NOTRE DAME VICTORY (Hull#1229), was launched on March 9, 1945, at Portland, Oregon, by Oregon Shipbuilding Co., just 42 days after her keel was laid. She became the b.) CLIFFS VICTORY and sailed on the Great Lakes from 1951 until 1985.

WIARTON was launched March 9, 1907, as a) THOMAS LYNCH (Hull#73) at Chicago, Illinois, by Chicago Ship Building Co., for the Pittsburgh Steamship Co. She was used as part of a breakwall at the Steel Co. of Canada Dock in Hamilton. The GROVEDALE of 1905, and HENRY R. PLATT JR of 1909, were also used.

March 9, 1920 - The PERE MARQUETTE 3 sank off Ludington after being crushed by ice.

On 9 March 1858, the propeller ferry GLOBE was being loaded with cattle at the Third Street dock at Detroit, Michigan. In the rush to get aboard, the cattle caused the vessel to capsize. All of the cattle swam ashore, although some swam across the river to the Canadian side.

1985: The Norwegian freighter TRONSTAD first came to the Great Lakes as a pre-Seaway visitor in 1957. It returned on another 12 occasions after the new waterway opened in 1959. The vessel was sailing a d) CRUZ DEL SUR when it was confiscated by U.S. authorities for drug smuggling and brought to Miami on this date in 1985. The 30-year old ship was towed out into the Atlantic and scuttled off Miami on December 19, 1986.

2007: The Greek freighter WISMAR was built in 1979 and came through the Seaway in 1980. It lost power below Lock 2 of the Welland Canal while upbound on August 30, 1980, and had to drop anchor. It was sailing as h) GRACIA from Thailand to Dakar, Senegal, with a cargo of rice, when the engine failed in heavy weather in the Indian Ocean on February 27, 2007. The crew took to the lifeboats and was rescued. The former Great Lakes visitor was last seen on March 7, adrift, with a 20-degree list to port, and likely soon sank.

Data from: Skip Gillham, Max Hanley, Joe Barr, Ahoy & Farewell II and the Great Lakes Ships We Remember series.

 

Port Reports -  March 8

St. Marys River
Tanker Algocanada arrived in Sault Ste. Marie, Ont., Wednesday to discharge petroleum products.

Lake Michigan
Algosteel finished unloading salt at S. Chicago and was back upbound for Windsor on Wednesday night.

Straits
USCG Hollyhock remained tied up at St. Ignace Wednesday.

Detroit / St. Clair Rivers
Algosea was upbound in the St. Clair River Wednesday afternoon for Sarnia. Tug Michigan / barge Great Lakes were downbound in the Detroit River for Nanticoke Wednesday night. CCGS Samuel Risley was in Sarnia.

Lake Erie
Algoma Hansa remained at Nanticoke on Wednesday.

 

Obituary: Cheryl Lee (Cundy) Rozman

3/8 - Gwinn, Mich. – Cheryl Lee (Cundy) Rozman, age 70, passed away peacefully at her home in Gwinn, Mich., on March 3.

After the passing of her father, Ransom Cundy, who lost his life on the Edmund Fitzgerald in 1975, she and other families worked tirelessly to retrieve the ship’s bell, which now resides as a permanent memorial at the Great Lakes Historical Museum in Whitefish Point, Mich. She assisted in creating laws in Michigan and regulations under the Ontario Heritage Act establishing limits on access to shipwrecks for their protection against pillaging their underwater gravesites on both Lake Superior and Lake Ontario. She regularly visited many local schools to educate children about the Edmund Fitzgerald history as well.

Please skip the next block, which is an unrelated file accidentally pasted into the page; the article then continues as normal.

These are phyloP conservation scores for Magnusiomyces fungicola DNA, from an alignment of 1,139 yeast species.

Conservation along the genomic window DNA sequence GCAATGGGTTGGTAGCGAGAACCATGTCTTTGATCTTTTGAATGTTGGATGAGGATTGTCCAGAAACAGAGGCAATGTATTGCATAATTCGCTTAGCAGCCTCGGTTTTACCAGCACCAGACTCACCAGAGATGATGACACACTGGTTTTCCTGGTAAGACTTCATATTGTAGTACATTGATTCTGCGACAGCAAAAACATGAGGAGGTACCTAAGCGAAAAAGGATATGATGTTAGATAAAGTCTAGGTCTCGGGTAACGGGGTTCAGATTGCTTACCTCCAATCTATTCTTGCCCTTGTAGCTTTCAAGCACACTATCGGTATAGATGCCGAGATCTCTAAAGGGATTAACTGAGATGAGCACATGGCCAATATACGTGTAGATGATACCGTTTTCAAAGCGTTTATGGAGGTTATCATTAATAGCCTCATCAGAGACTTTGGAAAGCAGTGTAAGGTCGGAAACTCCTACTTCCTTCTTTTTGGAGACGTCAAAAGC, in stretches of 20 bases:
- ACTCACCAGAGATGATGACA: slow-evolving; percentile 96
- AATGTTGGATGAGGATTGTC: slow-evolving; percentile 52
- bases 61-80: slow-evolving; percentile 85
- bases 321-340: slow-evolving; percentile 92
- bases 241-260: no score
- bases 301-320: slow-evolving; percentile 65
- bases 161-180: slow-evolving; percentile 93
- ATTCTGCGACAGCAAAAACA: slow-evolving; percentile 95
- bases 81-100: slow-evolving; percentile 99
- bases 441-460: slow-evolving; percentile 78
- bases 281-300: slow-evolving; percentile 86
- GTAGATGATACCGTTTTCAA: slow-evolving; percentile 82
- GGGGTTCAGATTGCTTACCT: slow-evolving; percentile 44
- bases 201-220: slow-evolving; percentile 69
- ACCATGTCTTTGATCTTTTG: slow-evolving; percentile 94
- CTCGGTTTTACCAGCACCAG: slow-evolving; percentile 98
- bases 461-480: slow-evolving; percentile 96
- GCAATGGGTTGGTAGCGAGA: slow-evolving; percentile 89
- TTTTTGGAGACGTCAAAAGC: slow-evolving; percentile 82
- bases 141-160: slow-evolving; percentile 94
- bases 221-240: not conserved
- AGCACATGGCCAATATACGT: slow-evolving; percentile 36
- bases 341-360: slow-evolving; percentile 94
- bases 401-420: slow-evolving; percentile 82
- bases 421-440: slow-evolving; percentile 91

Visitation will be at Pearce Funeral Home in Lake Linden, Mich., on Thursday, March 8 from 6 p.m. until 8 p.m.. The funeral service will be at 11 a.m. on Friday, March 9 at the Pearce Funeral Home with visitation from 10 a.m. until the start of the service.

In lieu of donations, contributions can be made to the Ahmed Transportation Fund, UP Masonic Center in Marquette, MI or the Great Lakes Shipwreck Historical Society in Sault St. Marie, Michigan. Lastly, in honor of the “1st Annual Spread Goodness Day” on March 9th, we ask that random acts be performed with the hope of creating smiles.

 

Today in Great Lakes History -  March 8

EUGENE P. THOMAS (Hull#184) was launched March 8, 1930, at Toledo, Ohio by Toledo Shipbuilding Co., for the Pittsburgh Steamship Co.

March 8, 1910 - A fire from unknown causes destroyed the ANN ARBOR NO. 1 of 1892. The hull was sold to Love Construction Co., of Muskegon, Michigan.

On 8 March 1882, the tug WINSLOW left Manistee to tow the NORTHERN QUEEN to Marine City for repairs. NORTHERN QUEEN had collided with LAKE ERIE the previous autumn and then sank while trying to enter Manistique harbor. Robert Holland purchased the wreck of NORTHERN QUEEN after that incident.

1981 MEZADA of the Zim Israel Line first came to the Great Lakes in 1966 after it had been lengthened to 676 feet. The vessel had been built in 1960 and foundered after breaking in two about 100 miles east of Bermuda on March 8, 1981. The 19,247 gross ton bulk carrier was traveling from Haifa to Baltimore with a cargo of potash and 24 lives were lost while only 11 sailors were rescued.

Data from: Skip Gillham, Joe Barr, Historical Collections of the Great Lakes, “Ahoy & Farewell II” and the “Great Lakes Ships We Remember” series

 

Midland, Ont., considers offer of SS Keewatin